I present to you:
Gillio A5 Appunto in purple. Gillio Epoca leather is pretty awesome and the appunto is definitely woman enough to hold THE PLAN. With the help of a Leuchtturm1917 dot grid notebook, I shall plan THE PLAN.
It has been a while since my last post. Well, more than a while. I can only apologise. To whom, I don’t know as I don’t imagine I have the whole world waiting with bated breath to hear my latest ramblings.
Now the apologies are out of the way, I want to share my BIG NEWS. Life has been extra tough for the last 5 months. One of my daughters had an awful experience back in June and has PTSD and anorexia, my son is autistic and has started secondary school and I have my own health issues that have been taking over recently.
I have always been a perfectionist; things are either completed at 100% perfection, or they are not done. This is a pressure that I apply only to myself and only by myself. No one else has the same ridiculously impossible standards for me and I don’t hold them for anyone else. As a result, I run to the flighty side. I am a very all or nothing person and I cannot stand to let anyone down. The recent events in my little family have meant that I feel I am letting everyone down. I have to put my family first and that can mean not being the best person in the world at work. As a teacher it can be hard to take a day off for a hospital appointment as there is that niggling thought that you are letting the children down. Once or twice this can be forgiven, but recently I have been having more time off than present at work. There have been appointments at various clinics for my children, appointments at the doctors for me, I have had flu, dizziness, a chest infection… and there has always been someone to berate me for it. Okay, one person; me.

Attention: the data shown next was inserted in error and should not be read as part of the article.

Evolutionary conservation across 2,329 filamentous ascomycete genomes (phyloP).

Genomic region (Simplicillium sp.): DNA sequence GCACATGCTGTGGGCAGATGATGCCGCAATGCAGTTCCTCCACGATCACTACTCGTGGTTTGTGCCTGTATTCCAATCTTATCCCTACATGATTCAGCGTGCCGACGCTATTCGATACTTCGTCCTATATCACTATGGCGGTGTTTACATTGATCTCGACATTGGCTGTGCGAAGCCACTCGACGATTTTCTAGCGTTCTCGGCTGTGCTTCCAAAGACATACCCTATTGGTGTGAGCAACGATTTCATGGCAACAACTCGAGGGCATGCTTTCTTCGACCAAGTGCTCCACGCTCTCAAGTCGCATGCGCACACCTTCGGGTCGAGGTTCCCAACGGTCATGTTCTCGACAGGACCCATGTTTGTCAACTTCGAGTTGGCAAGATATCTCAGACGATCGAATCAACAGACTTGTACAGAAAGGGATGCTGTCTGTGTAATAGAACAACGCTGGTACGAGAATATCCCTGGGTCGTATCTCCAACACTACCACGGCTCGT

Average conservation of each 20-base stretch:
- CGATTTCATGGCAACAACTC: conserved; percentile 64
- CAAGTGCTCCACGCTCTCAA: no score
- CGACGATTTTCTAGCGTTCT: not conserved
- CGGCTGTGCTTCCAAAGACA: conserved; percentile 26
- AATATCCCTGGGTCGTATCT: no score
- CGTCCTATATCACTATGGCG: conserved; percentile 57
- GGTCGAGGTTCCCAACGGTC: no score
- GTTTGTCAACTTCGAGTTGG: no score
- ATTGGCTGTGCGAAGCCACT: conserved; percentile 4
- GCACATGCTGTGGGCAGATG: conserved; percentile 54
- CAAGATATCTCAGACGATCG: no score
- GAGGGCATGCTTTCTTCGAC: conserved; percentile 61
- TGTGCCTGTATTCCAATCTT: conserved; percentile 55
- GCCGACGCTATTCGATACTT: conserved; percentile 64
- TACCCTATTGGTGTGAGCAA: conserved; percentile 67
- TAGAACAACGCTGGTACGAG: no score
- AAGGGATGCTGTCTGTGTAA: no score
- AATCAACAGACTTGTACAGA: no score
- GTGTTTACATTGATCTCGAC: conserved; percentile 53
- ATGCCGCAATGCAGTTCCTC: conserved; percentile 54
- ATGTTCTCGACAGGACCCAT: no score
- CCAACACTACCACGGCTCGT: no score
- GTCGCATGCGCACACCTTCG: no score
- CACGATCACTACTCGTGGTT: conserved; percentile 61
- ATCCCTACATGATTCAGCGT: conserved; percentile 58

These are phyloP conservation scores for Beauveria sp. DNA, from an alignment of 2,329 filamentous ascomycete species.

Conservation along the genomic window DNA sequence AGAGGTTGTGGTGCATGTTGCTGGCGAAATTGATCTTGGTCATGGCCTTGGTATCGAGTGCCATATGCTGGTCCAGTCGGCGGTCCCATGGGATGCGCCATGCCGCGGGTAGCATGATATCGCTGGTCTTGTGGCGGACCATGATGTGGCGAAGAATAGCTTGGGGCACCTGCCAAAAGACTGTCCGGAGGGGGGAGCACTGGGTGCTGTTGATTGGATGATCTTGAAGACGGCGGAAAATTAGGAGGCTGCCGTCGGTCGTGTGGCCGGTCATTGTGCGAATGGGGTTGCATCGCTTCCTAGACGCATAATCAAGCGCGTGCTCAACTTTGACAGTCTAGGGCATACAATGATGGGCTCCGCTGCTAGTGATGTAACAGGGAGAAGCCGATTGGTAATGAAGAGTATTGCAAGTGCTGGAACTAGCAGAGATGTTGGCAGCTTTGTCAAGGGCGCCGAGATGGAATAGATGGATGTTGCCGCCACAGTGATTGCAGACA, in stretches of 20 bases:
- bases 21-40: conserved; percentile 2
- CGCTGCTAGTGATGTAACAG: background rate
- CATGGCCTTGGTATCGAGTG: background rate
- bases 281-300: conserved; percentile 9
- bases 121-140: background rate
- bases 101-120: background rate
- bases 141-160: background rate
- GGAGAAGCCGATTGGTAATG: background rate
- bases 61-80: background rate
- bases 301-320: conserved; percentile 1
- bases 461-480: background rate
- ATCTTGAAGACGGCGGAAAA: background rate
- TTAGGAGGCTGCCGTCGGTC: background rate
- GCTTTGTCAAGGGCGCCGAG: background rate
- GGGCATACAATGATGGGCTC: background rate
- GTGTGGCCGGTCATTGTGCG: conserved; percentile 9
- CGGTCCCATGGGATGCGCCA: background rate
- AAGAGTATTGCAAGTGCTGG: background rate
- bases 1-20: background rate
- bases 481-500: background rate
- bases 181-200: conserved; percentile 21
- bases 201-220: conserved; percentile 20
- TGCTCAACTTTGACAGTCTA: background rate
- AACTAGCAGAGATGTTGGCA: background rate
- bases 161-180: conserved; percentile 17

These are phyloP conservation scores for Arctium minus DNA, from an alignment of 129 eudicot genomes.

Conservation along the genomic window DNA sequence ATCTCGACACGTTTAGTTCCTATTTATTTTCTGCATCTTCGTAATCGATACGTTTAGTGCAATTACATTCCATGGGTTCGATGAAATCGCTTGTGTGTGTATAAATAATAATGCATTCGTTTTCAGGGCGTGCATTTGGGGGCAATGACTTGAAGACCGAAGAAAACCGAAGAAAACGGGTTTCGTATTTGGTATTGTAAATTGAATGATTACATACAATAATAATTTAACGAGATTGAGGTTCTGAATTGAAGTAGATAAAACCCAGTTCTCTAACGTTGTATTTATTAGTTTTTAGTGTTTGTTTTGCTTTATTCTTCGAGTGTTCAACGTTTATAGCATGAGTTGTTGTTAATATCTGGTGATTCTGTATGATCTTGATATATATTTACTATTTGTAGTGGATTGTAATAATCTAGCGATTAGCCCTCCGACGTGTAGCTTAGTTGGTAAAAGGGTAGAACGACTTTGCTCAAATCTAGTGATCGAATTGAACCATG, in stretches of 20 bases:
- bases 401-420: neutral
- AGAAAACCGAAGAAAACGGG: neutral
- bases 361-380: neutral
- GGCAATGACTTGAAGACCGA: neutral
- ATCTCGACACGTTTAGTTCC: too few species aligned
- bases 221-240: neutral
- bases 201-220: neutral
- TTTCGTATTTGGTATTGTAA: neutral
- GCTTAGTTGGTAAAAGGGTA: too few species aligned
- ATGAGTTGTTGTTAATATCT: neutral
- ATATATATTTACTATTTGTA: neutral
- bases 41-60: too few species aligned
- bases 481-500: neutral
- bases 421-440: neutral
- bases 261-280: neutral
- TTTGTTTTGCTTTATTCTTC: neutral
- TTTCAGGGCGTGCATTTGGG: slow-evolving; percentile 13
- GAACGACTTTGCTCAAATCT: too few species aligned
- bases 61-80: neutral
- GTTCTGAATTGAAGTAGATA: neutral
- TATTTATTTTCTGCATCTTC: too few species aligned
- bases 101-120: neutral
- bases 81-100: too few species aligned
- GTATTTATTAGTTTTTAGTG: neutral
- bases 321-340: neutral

My perfectionism has lead to me feeling guilty whenever I am unwell which has lead to me being more unwell. I love my job, I always have, but recently it has felt like I cannot possibly continue working 50+ hours a week in pursuit of perfect when I have so much else that needs my focus and attention. I have dragged myself over hot coals of deliberation and drawn many a (colourful, pretty) mind map. Even this short post doesn’t do justice to the misery I have put myself through over the last month or so. I have quite literally wrestled with indecision and worry.